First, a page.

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Home Sale Via Fixed Fee Real Estate Broker?
Old 05-08-2019, 03:12 PM   #1
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Home Sale Via Fixed Fee Real Estate Broker?

We have purchased a new home and now need to sell our existing one. The flat fee type brokers seem to be a way to save on commissions. Looking at one local agent of this type (Flatfeegroup), they seem to offer a lot for a fee of $995. Of course, you still would pay a buyer's broker the customary 3%. Nice thing is if you sell it on your own, you save that commission too.

Our home is in a small patio home development that over the past year has seen turnover as older folks move into assisted care or downsize. There is one flipped and renovated home on the market at present. Ours would be the last of the units needing updating throughout coming on the market any time in the near future and would be priced appropriately. With the recent sales in the complex and others nearby, comps should be straightforward. I already have an offer from Zillow (pending inspection) so have an idea of a lower bound on price. I really don't see what going with a conventional broker would gain me when the flat fee guy would offer the following:
  • Up to One Year, cancel anytime
  • Local MLS Listing with up to 25 photos
  • Post & Sign Installed
  • All Contracts From List to Sale
  • Make up to 7 Changes
  • Zillow, Trulia & 400 More
  • MLS box *Where Available*
  • Email & Phone Support
  • Comps and full Market Overview
  • Full Offer Review w/ Seller
  • Broker Negotiates All Offers
  • Assistance with Escrow Docs
  • Video Upload Possible
  • Flyer pdf available no charge - Request
  • Settlement Statement Full Review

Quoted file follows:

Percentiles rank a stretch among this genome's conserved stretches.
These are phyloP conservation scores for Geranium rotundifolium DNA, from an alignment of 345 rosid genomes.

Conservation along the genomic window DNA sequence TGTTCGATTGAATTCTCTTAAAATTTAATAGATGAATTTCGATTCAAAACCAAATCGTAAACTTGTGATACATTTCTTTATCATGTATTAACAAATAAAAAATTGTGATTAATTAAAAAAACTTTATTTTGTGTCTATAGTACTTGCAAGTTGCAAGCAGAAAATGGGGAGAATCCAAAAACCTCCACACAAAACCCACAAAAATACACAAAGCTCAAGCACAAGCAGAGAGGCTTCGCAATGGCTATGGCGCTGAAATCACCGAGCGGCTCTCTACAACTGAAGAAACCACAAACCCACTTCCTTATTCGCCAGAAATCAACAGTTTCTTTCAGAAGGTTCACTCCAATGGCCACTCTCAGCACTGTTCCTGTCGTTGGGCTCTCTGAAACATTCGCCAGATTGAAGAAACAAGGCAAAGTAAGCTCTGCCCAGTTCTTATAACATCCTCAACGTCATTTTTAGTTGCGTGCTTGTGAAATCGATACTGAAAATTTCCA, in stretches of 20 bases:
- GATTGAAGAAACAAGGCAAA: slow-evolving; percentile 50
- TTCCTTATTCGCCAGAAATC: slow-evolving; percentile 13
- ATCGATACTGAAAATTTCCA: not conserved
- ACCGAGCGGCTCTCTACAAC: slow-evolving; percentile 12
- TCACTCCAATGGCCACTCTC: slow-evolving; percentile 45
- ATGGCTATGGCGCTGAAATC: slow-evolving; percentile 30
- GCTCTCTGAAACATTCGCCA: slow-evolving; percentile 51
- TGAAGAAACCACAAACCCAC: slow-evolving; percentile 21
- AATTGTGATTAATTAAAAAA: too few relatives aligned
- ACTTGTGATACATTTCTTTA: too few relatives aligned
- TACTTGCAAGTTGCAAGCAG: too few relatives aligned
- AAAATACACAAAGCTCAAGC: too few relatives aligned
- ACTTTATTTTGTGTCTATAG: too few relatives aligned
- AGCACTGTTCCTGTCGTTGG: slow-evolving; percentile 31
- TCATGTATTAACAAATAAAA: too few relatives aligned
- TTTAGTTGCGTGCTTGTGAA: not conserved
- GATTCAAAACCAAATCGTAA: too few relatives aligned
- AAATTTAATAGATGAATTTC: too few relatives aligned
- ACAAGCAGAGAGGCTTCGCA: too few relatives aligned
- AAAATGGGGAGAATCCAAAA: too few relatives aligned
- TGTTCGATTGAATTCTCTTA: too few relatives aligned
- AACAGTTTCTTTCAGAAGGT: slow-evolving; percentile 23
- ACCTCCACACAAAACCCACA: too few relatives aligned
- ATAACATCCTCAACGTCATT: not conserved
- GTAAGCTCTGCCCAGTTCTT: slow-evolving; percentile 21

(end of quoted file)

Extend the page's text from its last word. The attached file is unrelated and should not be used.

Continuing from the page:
• MLS Agent Activity Reports
  • 3rd Party Listing Reports Included
  • MLS Portal Included
Curious if others have had experience going this route.
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Old 05-08-2019, 03:35 PM   #2
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you get what you pay for....
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Old 05-08-2019, 06:49 PM   #3
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you get what you pay for....
Pithy but I guess I'm more interested in what more specifically I'd be getting with the services of a conventional seller's broker.
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Old 05-08-2019, 09:10 PM   #4
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As a "conventional sellers broker", it would appear that most of your needs/boxes are checked. You might want to know how many sales this person has assisted on, and how long in the business. And make sure they are LOCAL to your area-not in practice 40 miles away.

In our area, many of those type brokers have gone under. Believe it or not, $995 is not enough money to fully cover your brokers expenses-but that isn't your problem (unless they drop out of business during your listing time frame). Good luck.
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Old 05-08-2019, 09:10 PM   #5
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The biggest 2 things I can think of (I'm a Realtor) -

- Staging advice. I hire a home decorating professional at my expense to provide staging advice. Think of it like a mini-HGTV session.

- Professional photos. The vast majority of buyers use the internet to evaluate and choose homes to see. High quality photo's are critical. Many agents use their cell phone or digital camera. Good photos require wide angle lenses, tripods, light meters and a knowledge of composition. They also typically include touch up after being shot.
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Old 05-08-2019, 09:21 PM   #6
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Full service broker will put up professional pictures. Ours did video on 2 floors. Since they are local they will walk your property & get a sense for the neighborhood. They will host a brokers open so that brokers in the office see/touch/feel your property. Ours attended every inspection & repair. Buyers agent did not. Buyers agent was full service as well. Other broker failed to notice the furnace & roof were 23 years old. I would imagine the flat fee broker won't notice that either. Our broker really was part psychologist. I am in construction & around closings all the time. Nearly 30 years. I'm not proud to say i was a wreck. It was an important deal for us. We ended up selling in 2 weeks. I would have been on strong meds if it was 3 months

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Old 05-08-2019, 11:33 PM   #7